Security technologist Bruce Schneier said that for all its potential to distribute knowledge and power to the masses, the Internet is actually giving more control to corporations and governments.
There’s a David-and-Goliath battle raging in cyberspace and, on Bruce Schneier’s scorecard, Goliath is kicking butt.
Schneier, a fellow at the Berkman Center for Internet and Society at Harvard Law School, delivered a sobering account of the fight Friday evening at TEDx Cambridge. For all its potential to distribute knowledge and power to the masses, the Internet is actually giving more control to corporations and governments, he argued.
“Which type of power dominates the coming decades? Right now it looks like traditional power,” Schneier said. “It’s much easier for the NSA to spy on everyone than it is for anyone to maintain privacy. China has an easier time blocking content than its citizens have getting around those blocks.”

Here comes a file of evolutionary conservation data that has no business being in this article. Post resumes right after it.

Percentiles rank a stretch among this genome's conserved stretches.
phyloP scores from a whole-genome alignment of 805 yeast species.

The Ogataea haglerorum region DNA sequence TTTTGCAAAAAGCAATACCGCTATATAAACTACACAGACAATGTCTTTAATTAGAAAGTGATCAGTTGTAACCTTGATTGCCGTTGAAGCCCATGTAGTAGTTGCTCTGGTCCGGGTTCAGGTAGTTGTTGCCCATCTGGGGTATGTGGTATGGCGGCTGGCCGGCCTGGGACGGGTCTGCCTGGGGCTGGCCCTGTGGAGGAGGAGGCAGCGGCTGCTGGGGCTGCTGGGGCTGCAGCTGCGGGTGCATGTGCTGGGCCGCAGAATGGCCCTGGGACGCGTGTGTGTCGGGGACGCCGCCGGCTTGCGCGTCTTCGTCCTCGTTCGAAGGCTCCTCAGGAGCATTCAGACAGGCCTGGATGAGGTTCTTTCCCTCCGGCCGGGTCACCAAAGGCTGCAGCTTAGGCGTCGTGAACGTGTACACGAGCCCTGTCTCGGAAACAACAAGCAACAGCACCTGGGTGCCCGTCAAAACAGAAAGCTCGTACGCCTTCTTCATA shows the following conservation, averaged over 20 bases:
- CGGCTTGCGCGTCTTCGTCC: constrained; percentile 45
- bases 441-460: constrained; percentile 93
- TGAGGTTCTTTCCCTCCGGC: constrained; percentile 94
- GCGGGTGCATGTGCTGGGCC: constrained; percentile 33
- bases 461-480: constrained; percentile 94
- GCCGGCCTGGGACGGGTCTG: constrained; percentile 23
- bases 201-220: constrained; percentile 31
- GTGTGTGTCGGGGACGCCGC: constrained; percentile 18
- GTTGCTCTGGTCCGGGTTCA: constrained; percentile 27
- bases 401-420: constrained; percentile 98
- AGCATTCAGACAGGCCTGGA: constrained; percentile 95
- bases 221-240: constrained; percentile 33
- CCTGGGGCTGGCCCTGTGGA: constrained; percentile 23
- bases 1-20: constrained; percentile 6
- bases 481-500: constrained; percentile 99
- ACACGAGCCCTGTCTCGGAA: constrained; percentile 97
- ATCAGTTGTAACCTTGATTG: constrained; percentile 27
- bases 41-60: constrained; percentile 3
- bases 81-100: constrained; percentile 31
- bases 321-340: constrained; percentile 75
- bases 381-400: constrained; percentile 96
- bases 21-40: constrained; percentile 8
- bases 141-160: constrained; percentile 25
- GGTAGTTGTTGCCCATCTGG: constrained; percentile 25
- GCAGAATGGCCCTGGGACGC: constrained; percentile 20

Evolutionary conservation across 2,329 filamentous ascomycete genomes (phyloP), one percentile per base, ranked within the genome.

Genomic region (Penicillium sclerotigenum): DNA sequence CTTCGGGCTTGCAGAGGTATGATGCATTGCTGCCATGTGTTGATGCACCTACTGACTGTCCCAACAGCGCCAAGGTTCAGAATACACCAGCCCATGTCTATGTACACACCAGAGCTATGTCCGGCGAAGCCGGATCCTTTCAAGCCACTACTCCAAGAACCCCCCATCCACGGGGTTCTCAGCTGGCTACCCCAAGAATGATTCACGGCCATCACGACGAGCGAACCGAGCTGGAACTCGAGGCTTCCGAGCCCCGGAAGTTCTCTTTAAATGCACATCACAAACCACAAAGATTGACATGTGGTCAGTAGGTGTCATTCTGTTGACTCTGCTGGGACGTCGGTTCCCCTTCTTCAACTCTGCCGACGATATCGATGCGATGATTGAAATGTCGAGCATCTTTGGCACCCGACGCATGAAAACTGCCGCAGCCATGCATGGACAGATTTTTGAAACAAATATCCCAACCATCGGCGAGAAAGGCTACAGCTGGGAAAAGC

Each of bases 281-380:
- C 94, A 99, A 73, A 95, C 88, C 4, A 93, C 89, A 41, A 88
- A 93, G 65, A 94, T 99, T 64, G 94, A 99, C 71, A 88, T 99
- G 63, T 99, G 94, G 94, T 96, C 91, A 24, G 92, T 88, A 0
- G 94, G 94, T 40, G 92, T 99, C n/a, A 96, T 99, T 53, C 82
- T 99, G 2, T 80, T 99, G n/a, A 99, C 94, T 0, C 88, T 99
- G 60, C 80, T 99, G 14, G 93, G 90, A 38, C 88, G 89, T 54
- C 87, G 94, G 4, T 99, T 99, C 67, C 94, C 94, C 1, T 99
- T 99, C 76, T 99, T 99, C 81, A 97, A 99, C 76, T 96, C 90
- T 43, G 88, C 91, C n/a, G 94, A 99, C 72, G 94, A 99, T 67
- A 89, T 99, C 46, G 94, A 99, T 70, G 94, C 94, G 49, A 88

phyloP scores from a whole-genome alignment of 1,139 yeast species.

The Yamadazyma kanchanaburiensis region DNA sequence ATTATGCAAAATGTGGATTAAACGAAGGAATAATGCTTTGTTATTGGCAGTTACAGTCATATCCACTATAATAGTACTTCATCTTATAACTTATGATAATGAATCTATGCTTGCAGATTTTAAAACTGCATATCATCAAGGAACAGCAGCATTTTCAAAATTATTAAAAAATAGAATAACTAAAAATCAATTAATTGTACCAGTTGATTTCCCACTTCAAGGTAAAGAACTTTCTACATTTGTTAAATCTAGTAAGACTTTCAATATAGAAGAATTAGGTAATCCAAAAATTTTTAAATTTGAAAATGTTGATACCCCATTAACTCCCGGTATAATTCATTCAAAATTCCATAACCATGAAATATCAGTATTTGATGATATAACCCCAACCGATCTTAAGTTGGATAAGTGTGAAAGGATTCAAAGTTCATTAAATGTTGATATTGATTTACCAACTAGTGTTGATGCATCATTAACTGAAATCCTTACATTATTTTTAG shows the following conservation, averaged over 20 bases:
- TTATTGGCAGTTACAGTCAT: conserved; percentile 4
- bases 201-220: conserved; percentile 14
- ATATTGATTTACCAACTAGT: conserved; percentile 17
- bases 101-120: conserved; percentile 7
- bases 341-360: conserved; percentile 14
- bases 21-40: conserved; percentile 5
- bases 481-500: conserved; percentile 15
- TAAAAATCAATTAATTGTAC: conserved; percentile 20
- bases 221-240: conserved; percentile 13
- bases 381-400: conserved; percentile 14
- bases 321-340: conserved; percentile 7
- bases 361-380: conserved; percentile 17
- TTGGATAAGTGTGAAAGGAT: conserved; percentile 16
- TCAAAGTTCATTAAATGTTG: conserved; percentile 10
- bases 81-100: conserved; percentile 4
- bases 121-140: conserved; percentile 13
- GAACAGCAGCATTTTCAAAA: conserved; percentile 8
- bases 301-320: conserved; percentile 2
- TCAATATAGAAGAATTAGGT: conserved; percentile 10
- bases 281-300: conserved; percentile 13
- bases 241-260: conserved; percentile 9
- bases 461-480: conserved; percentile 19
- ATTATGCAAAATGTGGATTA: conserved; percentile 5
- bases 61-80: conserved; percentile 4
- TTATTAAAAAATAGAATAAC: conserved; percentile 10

There are exceptions, he noted, but they are not all good.
“Cyber criminals can rob more people more quickly than real-world criminals,” Schneier said. “Digital pirates can make more copies of more movies more quickly than their analog ancestors. And we’ll see it in the future. 3D printers mean control debates are soon going to involve guns and not movies.”
And even when David appears to gain the upper hand, he added, the advantage is often temporary — like in the civil war in Syria, where “dissidents used Facebook to organize, [but] the Syrian government used Facebook to identify and arrest dissidents.”
But there’s still time for a comeback, Schneier said, if citizens stand up for transparency and oversight in data collection and use.
“It’s a combination of things,” he said. “It’s courts that act as third-party advocates. It’s legislatures that understand technologies, it’s a vibrant press, and it’s watchdog groups that analyze and report on what power is doing. Those two things—transparency and accountability—give us the confidence to trust institutional power and ensure that it’ll act in our interests. “Without it, I think democracy just fails.”